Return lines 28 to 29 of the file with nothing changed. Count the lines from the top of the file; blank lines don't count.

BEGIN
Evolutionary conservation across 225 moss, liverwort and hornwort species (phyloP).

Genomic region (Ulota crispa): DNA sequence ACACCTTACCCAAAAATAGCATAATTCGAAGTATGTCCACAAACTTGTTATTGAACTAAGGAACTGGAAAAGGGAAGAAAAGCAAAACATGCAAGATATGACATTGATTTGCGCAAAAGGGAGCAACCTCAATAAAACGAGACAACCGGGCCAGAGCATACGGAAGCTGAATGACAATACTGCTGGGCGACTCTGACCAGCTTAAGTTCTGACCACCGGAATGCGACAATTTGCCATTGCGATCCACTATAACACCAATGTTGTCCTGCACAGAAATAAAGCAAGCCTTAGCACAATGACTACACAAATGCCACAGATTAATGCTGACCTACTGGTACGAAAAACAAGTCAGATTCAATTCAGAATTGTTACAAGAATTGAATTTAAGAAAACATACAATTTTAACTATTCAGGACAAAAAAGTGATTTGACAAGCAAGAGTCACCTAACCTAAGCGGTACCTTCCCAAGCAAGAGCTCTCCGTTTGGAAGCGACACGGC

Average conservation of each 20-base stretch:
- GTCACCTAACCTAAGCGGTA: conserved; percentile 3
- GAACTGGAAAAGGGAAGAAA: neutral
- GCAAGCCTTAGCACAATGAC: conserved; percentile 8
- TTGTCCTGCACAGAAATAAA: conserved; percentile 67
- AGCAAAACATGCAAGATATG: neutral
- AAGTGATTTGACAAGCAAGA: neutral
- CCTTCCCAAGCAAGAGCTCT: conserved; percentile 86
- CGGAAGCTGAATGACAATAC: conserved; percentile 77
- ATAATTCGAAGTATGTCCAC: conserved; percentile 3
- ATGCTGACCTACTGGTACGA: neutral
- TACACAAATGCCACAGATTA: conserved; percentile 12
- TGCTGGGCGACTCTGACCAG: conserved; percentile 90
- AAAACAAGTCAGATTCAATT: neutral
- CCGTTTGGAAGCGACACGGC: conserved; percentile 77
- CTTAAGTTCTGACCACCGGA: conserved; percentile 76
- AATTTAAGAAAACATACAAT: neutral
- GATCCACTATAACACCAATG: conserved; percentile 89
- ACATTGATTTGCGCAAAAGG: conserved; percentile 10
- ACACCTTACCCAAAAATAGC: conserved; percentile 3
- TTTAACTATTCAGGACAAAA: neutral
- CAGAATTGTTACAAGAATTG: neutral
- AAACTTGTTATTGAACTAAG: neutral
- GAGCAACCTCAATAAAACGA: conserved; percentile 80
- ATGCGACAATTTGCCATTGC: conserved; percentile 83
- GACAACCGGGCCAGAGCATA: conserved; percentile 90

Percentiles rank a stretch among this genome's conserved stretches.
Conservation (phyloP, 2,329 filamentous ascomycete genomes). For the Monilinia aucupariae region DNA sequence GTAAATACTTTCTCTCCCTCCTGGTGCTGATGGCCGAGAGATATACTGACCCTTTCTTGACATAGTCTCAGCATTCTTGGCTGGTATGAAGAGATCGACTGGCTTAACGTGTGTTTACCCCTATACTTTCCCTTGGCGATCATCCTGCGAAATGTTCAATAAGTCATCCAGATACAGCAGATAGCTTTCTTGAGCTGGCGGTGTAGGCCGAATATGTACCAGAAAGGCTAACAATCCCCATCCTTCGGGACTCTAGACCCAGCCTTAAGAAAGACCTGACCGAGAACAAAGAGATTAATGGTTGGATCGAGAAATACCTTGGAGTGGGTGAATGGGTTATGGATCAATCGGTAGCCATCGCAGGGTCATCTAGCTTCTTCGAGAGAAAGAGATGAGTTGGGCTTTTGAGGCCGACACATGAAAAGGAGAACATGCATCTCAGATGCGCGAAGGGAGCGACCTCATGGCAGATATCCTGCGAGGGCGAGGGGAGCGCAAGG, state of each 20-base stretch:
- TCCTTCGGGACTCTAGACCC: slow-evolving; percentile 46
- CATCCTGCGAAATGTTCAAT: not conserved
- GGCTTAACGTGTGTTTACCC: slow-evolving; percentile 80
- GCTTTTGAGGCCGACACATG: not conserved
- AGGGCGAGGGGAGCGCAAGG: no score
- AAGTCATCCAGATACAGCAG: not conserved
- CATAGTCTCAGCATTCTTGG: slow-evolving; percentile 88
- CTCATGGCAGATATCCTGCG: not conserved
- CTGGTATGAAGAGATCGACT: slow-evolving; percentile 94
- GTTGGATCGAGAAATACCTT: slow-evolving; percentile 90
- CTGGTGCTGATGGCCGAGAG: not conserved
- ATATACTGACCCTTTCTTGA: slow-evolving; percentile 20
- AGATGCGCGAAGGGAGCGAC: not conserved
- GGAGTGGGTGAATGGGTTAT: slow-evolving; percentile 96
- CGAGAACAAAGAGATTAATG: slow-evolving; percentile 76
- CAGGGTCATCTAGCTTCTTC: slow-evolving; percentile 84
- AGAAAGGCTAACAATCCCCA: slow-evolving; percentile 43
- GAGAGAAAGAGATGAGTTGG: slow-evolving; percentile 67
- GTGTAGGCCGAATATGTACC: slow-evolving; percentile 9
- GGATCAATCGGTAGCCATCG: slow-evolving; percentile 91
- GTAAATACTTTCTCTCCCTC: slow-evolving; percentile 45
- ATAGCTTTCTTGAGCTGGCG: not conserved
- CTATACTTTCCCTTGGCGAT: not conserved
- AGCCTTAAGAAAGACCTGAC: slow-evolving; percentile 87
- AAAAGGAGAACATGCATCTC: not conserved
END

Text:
- GACAACCGGGCCAGAGCATA: conserved; percentile 90

Percentiles rank a stretch among this genome's conserved stretches.